The Senate Judiciary Subcommittee on Competition Policy, Antitrust, and Consumer Rights held a hearing on May 19 titled “Antitrust Applied: Hospital Consolidation Concerns and Solutions.” The hearing focused on the impact of hospital consolidation on fair competition and consumers.
Subcommittee Chair Amy Klobuchar (D-Minn.) opened the hearing by highlighting the increasing number of physician practice acquisitions by hospitals. She noted that the economy has become more concentrated and that “we have had about 1,600 hospital mergers in this country in the last 20 years. Ninety percent of all metropolitan areas have highly concentrated hospital markets. We've also seen hospitals buying physician practices at a fast pace, and now about one-third of all doctors work for a hospital.” She also highlighted antitrust law reform, stating that “when mergers are anti-competitive, they must be stopped. That's why I have proposed legislation to reform merger law and make it easier to stop anti-competitive merger[s] before their effects hurt consumers in the form of higher cost or lower quality care.” Klobuchar also called for an increase in funding for the Federal Trade Commission (FTC) and the Department of Justice (DOJ) Antitrust Division to provide them with more resources to review possible antitrust activity by hospitals.
Subcommittee Ranking Member Mike Lee (R-Utah) concurred with Klobuchar and further emphasized hospital market consolidation as a problem, stating that “concentration doesn't always lead to higher prices and lower quality, but it can and it — and it frequently has in hospital markets.” He also emphasized the government’s role in increasing consolidation, noting that “the largest drivers of hospital consolidations often come from government interventions and health care.” Additionally, Lee explained that something must be done because “antitrust enforcement is only a remedial tool.”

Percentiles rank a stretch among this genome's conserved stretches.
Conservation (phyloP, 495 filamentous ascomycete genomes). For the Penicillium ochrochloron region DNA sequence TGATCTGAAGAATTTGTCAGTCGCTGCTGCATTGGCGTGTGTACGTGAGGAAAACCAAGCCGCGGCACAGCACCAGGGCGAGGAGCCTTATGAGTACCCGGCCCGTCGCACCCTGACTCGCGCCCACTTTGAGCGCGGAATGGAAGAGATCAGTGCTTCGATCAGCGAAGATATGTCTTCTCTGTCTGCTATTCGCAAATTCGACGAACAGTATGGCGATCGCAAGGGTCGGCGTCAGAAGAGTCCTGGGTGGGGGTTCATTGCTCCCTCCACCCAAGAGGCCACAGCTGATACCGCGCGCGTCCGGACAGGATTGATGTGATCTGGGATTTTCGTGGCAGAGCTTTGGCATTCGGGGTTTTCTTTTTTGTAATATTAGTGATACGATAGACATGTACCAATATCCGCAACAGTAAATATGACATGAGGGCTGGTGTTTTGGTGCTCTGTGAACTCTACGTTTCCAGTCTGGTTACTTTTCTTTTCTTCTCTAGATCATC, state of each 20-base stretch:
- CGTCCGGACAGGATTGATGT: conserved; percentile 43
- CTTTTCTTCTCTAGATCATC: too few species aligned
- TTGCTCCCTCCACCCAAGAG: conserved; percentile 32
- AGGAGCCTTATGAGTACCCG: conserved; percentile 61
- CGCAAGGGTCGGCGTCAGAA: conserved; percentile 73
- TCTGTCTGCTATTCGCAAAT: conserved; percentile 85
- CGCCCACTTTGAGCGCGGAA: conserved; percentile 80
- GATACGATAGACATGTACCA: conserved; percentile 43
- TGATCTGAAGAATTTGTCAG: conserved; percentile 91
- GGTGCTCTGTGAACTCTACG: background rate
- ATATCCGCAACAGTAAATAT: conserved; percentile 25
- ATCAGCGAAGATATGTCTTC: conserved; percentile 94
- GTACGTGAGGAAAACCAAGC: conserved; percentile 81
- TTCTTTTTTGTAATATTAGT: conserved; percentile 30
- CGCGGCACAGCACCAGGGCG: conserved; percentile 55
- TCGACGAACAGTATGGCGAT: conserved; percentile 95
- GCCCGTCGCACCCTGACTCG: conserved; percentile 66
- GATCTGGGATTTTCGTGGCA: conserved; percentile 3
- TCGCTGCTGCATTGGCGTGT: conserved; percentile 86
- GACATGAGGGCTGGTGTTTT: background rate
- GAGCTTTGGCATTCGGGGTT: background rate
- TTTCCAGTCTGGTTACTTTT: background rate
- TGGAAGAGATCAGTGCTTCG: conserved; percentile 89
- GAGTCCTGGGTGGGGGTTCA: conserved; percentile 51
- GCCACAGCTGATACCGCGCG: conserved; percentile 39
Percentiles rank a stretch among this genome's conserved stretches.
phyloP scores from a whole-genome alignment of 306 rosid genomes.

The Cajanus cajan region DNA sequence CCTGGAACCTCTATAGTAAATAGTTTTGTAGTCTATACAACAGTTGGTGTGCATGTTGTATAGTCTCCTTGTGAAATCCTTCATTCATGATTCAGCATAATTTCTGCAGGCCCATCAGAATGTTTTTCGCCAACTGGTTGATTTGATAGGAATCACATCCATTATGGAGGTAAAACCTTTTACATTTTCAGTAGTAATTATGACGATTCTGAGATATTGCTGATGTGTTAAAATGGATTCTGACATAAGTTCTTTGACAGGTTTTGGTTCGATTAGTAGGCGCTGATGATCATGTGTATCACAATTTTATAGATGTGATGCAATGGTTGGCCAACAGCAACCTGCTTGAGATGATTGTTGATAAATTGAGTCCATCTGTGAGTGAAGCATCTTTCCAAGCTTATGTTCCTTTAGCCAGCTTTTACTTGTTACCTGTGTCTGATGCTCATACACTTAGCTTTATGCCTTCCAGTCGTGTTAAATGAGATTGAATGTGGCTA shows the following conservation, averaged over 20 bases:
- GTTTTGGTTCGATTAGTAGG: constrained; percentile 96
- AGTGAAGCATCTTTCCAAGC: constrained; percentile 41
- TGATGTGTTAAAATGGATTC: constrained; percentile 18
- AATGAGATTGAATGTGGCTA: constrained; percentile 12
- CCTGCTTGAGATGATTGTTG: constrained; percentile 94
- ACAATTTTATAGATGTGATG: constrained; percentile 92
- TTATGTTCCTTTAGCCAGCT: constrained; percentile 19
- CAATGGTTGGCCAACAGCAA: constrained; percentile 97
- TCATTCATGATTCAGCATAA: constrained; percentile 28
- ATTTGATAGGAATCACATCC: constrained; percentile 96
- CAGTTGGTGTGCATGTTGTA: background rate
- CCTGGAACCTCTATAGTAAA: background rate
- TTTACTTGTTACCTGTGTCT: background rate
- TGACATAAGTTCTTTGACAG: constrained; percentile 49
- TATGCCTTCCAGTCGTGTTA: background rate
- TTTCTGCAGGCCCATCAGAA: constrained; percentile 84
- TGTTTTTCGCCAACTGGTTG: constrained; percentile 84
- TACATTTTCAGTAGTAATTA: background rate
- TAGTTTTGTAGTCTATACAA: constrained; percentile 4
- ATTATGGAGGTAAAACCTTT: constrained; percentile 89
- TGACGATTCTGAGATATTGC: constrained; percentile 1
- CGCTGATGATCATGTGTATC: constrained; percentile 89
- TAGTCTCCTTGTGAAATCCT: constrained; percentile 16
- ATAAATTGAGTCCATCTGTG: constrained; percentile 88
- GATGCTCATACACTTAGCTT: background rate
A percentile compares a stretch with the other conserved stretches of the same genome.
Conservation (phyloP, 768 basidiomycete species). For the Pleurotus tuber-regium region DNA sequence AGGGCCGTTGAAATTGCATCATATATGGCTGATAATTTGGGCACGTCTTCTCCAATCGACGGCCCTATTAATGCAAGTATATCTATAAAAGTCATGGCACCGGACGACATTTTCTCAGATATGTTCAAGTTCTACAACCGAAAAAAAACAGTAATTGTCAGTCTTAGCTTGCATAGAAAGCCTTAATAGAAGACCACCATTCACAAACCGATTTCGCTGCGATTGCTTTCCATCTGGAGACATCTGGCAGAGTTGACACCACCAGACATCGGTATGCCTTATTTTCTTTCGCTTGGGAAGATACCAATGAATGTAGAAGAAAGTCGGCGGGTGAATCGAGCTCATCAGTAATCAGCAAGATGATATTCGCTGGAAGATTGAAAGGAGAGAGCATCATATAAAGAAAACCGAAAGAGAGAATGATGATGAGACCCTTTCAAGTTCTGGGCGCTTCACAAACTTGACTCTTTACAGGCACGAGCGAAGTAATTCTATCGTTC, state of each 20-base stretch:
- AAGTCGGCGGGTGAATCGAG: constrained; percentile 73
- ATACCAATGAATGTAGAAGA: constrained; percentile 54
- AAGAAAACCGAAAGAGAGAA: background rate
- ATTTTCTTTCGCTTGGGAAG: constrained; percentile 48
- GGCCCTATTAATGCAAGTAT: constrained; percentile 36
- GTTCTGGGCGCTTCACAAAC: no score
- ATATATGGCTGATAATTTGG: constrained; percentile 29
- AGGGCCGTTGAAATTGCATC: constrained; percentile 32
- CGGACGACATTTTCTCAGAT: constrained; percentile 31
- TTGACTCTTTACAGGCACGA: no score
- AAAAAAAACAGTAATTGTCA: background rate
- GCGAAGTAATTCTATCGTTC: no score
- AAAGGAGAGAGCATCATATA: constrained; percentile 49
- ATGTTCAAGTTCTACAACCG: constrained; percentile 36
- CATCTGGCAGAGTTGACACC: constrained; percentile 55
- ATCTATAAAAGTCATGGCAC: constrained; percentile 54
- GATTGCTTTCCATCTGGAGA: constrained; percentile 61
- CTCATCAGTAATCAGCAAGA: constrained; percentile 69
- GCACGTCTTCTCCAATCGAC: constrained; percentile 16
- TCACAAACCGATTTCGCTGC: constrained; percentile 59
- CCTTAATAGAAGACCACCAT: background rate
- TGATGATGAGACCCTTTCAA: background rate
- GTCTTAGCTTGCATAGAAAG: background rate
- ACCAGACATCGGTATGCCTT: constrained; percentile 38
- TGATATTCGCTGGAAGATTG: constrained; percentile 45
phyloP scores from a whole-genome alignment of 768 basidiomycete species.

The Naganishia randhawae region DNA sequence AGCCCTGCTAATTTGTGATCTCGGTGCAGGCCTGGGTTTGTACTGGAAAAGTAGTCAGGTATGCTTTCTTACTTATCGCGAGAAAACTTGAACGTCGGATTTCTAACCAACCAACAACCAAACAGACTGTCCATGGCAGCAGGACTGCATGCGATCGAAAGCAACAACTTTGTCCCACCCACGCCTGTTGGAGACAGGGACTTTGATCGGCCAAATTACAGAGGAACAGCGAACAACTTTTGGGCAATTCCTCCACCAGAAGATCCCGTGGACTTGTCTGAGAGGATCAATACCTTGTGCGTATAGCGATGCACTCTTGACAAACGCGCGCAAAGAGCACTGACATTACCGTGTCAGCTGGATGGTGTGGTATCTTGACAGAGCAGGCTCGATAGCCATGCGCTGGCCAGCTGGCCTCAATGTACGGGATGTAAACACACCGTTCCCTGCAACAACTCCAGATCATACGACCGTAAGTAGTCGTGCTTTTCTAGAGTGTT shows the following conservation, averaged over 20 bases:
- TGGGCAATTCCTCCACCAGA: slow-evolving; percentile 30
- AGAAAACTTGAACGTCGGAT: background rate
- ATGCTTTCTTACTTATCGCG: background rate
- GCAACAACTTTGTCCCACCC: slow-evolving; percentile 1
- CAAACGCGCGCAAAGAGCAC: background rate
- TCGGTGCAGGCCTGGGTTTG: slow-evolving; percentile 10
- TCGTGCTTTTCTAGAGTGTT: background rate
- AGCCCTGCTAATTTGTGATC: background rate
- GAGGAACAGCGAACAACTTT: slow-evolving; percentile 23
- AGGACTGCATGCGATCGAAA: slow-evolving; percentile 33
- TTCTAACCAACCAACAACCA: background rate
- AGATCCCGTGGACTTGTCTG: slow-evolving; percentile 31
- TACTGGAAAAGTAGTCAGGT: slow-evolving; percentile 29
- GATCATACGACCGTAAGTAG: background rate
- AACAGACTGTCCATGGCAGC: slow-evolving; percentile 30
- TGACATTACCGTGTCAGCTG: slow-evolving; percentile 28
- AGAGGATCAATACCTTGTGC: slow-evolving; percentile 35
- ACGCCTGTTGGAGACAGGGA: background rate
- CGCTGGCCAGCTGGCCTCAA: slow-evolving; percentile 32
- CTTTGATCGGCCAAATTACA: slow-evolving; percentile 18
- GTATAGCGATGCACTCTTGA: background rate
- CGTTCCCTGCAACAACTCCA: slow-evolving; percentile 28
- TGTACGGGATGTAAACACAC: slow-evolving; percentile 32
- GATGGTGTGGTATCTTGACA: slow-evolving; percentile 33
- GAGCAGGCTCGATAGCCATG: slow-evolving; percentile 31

Testifying on behalf of the American Hospital Association, Board Chair Rod Hochman, MD, highlighted the evolving health care system, stating that hospital integration is critical “to strengthening health care in this country and ensuring every community, whether rural, urban or suburban, has access to affordable evidence-based care.” He also noted that consolidation is necessary because some hospitals face mounting financial challenges and that insurer consolidation is also a cause of hospital consolidation. “There is vigorous oversight by every level of government,” Hochman stated in response to the assertion that antitrust enforcement has been lacking.
Other witnesses disputed these claims, presenting arguments that hospital consolidation has had a negative effect on consumers. Professor Martin Gaynor, former director of the FTC Bureau of Economics, stated that “extensive research evidence shows that consolidation between close competitors results in higher prices, and patient quality of care suffers from lack of competition, including a substantially increased risk of death.” He agreed with Klobuchar that the FTC and the DOJ need more resources “so they can not only do more enforcement in existing areas, but can proactively invest to address new and developing issues.”